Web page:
Synthetic fibre slings or 'soft' slings are regularly used in workplaces for the lifting and moving of loads by cranes.

Damaged slings can compromise the safety of lifting activity. We have received reports of damaged slings being used.

While synthetic fibre slings may have certain advantages over wire rope and chain slings, they are susceptible to damage and can be cut if exposed to unprotected sharp edges or corners.

Slings can be damaged or fail due to:

  • undersized sling capacity
  • any visible defect or damage which can reduce the sling’s working load limit (WLL) and possibly become an initiating point for failure
  • use of excessive choke
  • incorrect slinging techniques, including excessive angles between legs of slings
  • inappropriate selection of slings in relation to the load size or shape
  • use of synthetic slings without a protective sleeve
  • poor storage and harsh environmental conditions.

Sling selection

Always have a range of sling types and sizes available so the correct sling can be selected for the job. An assessment must be undertaken before making a sling selection.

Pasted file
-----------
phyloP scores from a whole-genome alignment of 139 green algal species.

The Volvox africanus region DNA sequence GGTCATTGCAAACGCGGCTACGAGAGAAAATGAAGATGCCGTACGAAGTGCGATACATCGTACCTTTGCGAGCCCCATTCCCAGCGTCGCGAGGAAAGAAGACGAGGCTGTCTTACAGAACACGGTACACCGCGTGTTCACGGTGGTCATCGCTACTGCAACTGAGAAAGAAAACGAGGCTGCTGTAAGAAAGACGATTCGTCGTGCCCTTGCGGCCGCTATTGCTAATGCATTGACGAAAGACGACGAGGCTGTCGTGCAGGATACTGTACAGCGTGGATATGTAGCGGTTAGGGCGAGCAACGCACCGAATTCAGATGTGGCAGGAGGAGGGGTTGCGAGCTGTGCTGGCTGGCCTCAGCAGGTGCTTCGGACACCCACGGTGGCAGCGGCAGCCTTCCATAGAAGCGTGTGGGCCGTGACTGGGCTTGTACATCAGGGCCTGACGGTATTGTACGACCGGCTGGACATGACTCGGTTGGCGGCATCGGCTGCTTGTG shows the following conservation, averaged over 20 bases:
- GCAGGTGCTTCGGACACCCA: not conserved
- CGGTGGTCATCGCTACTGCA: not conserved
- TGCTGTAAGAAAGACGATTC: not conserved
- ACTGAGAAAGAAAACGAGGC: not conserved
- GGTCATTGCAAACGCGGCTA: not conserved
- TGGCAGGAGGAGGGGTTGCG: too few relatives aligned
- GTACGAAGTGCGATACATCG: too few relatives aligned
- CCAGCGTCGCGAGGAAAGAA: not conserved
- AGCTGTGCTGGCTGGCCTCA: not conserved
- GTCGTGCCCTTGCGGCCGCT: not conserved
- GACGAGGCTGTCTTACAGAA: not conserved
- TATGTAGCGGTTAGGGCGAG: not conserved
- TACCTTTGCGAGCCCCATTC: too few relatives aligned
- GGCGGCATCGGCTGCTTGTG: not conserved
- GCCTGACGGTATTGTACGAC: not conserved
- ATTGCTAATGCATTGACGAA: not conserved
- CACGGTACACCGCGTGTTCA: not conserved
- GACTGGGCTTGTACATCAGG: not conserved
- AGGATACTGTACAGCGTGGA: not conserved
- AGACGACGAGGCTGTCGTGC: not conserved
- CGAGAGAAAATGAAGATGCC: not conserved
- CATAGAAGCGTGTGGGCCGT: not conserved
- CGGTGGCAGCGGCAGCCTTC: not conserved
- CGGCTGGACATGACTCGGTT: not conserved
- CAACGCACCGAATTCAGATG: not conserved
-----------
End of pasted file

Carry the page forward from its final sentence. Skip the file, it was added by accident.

If the load lift is not pre-planned, the person deciding on correct sling selection must hold a Licence to Perform High Risk Work for dogging or rigging.

Use chain or wire rope slings where loads have sharp edges or attached components such as cleats. Synthetic slings must not be used unless protective sleeves are fitted.

Lifting loads

Slings must be slung or reeved as per manufacturer’s instructions or labels.

Never exceed the working load limit of the lifting configuration (hitches). The working load limit will depend on the included angle between the legs of the slings or, in the case of choked hitch or basket hitch, the angle of the hitch. Avoid an included angle exceeding 120 degrees.

Protecting the surface finish or paintwork of the load should not be primary factors in sling selection.

Protection can generally be achieved by fitting engineered lifting points during manufacture or having suitable packing materials between the sling and load when using chain or wire rope slings.

Maintenance and inspection

A competent person must inspect slings before each use for any visible signs of damage that could affect their safe use. The person checking the sling must have attained appropriate instruction and training prior to conducting this work.

A competent person must regularly inspect the condition of the sling for continued safe use at intervals preferably not exceeding three months.

Where synthetic slings are exposed to harsh operating or storage conditions, more frequent inspection may be required.

Further information

Australian Standard AS 4497.2: Round slings – Synthetic fibre – Part 2: Care and use

Page last updated: 13 March 2020